President Trump lays out a national security strategy that envisions nations in perpetual competition, reverses Obama-era warnings on climate change, and de-emphasizes multinational agreements, in Washington, Dec. 18. | Manuel Balce Ceneta / AP
By Ben Chacko / 12.19.2017
China and Russia reacted angrily today to the White House’s new national security strategy report that accuses them of “challenging American power.”
The national security plan unveiled by President Donald Trump on Monday complains that both countries are “developing advanced weapons and capabilities” and investing in developing nations “to gain competitive advantages” over the United States.
It identifies Europe, the Indo-Pacific, and Latin America as areas where Beijing is upsetting the apple cart by “investing in key industries” and offering “state-led loans.”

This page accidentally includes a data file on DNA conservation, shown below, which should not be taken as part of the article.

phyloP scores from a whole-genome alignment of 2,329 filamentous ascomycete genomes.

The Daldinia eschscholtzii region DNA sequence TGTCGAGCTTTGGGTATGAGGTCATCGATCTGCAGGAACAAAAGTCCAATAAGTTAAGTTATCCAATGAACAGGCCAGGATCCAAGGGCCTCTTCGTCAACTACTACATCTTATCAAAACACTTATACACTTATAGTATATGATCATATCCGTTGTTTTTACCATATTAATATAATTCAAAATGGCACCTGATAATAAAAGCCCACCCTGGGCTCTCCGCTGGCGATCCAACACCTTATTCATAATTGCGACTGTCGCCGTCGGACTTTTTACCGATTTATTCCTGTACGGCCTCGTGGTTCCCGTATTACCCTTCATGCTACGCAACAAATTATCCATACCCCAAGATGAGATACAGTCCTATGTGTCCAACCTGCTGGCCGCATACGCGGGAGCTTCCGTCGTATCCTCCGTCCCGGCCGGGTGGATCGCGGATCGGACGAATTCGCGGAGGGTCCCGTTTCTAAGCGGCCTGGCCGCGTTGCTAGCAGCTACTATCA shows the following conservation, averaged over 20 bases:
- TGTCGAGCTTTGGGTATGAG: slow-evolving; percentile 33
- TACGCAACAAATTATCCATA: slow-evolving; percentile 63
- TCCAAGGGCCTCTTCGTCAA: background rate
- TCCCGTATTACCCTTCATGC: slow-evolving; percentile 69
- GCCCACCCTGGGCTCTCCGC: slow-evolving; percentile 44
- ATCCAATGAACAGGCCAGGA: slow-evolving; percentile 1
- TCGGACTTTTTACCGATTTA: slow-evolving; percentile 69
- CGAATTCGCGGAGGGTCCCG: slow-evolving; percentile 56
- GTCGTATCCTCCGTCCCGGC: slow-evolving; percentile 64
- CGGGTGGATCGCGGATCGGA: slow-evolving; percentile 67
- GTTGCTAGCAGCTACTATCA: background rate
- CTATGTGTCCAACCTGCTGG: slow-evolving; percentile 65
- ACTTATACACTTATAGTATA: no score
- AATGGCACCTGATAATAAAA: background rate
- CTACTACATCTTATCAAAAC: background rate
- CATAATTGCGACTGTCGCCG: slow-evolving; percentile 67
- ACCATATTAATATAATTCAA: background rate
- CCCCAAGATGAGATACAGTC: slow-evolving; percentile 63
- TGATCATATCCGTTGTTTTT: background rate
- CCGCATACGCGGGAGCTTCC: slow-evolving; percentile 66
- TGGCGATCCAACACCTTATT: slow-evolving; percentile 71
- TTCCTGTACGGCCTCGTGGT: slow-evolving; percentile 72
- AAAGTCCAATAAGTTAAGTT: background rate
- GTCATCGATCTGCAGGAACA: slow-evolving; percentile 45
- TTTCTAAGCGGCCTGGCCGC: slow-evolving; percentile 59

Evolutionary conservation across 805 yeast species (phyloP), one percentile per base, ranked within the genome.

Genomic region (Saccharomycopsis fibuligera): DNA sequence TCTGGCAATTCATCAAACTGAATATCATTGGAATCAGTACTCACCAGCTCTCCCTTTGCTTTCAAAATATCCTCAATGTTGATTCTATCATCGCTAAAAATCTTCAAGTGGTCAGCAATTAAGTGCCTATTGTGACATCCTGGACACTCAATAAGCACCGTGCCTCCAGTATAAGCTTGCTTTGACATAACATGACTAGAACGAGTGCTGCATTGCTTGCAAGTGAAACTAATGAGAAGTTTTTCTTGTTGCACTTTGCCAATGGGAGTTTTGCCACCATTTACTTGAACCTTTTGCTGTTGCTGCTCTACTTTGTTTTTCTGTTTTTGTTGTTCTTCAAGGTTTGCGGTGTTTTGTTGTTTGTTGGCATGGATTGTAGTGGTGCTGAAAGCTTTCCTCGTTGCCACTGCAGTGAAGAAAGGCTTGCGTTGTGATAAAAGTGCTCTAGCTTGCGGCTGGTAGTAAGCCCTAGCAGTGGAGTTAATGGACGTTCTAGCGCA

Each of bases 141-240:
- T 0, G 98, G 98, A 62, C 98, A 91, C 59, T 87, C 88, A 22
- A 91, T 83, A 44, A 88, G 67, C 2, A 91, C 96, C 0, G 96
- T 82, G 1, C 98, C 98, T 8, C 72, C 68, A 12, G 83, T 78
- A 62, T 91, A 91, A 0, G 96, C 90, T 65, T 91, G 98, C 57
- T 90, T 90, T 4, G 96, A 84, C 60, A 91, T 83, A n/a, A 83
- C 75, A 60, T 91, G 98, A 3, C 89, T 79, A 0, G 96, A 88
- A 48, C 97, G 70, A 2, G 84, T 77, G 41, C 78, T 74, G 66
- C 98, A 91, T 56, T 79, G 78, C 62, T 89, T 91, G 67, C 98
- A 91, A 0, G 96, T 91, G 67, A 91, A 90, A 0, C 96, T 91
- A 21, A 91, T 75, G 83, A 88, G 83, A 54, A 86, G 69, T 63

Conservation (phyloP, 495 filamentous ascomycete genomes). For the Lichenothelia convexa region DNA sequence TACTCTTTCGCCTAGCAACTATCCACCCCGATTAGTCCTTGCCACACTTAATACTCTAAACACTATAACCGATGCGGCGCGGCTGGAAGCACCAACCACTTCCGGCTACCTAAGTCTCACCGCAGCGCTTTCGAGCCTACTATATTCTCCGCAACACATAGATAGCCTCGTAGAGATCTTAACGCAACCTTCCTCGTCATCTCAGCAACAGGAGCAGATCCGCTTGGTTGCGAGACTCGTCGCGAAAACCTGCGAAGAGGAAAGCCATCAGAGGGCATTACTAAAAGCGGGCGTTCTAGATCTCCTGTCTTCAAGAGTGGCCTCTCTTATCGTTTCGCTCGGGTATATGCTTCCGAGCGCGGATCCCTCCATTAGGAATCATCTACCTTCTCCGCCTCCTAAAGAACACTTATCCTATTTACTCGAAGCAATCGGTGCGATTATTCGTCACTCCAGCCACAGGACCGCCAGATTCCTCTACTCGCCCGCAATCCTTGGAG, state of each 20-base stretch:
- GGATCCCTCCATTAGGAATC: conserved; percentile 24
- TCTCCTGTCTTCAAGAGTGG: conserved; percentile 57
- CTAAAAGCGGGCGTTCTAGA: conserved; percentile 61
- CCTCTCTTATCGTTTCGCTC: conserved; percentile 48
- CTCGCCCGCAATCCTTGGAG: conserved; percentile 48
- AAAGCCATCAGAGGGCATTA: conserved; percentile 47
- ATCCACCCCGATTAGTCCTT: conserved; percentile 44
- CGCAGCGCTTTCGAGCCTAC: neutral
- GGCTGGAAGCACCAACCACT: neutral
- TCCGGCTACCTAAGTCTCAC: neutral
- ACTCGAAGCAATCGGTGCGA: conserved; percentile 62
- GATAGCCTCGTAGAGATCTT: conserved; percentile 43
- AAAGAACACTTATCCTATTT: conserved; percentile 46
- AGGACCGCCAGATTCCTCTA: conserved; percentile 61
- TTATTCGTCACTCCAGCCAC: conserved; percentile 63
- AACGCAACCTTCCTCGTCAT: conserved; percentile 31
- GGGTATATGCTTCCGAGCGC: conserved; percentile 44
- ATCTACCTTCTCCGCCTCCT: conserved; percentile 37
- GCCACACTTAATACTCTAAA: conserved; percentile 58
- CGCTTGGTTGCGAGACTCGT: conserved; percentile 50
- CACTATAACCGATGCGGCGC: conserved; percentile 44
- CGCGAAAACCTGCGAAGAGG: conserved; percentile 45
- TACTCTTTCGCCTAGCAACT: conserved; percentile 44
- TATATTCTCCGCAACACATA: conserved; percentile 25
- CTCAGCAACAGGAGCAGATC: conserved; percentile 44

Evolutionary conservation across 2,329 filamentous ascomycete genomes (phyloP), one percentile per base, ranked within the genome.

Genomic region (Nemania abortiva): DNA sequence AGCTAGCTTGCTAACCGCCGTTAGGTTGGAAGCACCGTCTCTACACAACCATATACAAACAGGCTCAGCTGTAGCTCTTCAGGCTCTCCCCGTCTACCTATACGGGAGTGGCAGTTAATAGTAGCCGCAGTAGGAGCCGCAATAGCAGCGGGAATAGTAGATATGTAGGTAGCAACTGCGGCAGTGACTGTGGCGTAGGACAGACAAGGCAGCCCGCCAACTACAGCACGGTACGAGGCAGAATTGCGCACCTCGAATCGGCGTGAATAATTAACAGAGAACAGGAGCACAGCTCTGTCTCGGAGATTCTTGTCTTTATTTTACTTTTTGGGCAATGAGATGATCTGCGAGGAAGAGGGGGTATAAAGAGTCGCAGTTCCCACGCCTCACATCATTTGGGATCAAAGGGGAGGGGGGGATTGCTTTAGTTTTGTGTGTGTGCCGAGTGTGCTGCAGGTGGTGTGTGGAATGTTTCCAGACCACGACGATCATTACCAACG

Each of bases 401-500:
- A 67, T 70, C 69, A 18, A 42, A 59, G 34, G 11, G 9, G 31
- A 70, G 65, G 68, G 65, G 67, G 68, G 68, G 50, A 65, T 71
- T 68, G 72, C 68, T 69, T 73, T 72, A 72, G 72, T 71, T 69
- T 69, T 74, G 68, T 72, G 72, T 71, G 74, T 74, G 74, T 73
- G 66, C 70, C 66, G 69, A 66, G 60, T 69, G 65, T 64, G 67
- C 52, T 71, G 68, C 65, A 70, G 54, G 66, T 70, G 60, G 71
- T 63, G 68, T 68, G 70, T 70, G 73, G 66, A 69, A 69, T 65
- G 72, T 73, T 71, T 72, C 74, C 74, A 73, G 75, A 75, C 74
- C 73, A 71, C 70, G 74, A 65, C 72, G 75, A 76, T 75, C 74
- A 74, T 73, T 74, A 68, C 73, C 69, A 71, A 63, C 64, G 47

These initiatives are part of a drive to “displace the United States” and “expand the reaches of its state-driven economic model,” the report says.
It also accuses China of stealing U.S. intellectual property worth hundreds of billions of dollars and says Russia uses “subversion” to undermine U.S. credibility with its allies.
Chinese Foreign Ministry spokeswoman Hua Chunying urged the U.S. “to stop deliberately distorting China’s strategic intentions and abandon a Cold War mentality.
“Otherwise it will injure others and damage itself,” she warned.
China’s Washington embassy described the U.S. stance as “selfish” and contrary to “the mutual interest of the international community.
“The Chinese side is willing to have peaceful coexistence with all countries. The U.S. should also adapt and accept China’s development.”
In Moscow, presidential spokesman Dmitri Peskov said the report revealed an “imperial” attitude and displayed Washington’s “aversion to a multipolar world,” but he added that there were some encouraging parts to the document which suggested that Trump was willing to cooperate in areas of mutual interest.
Originally published by People’s World under a Creative Commons Attribution-NonCommercial-NoDerivs 3.0 United States license.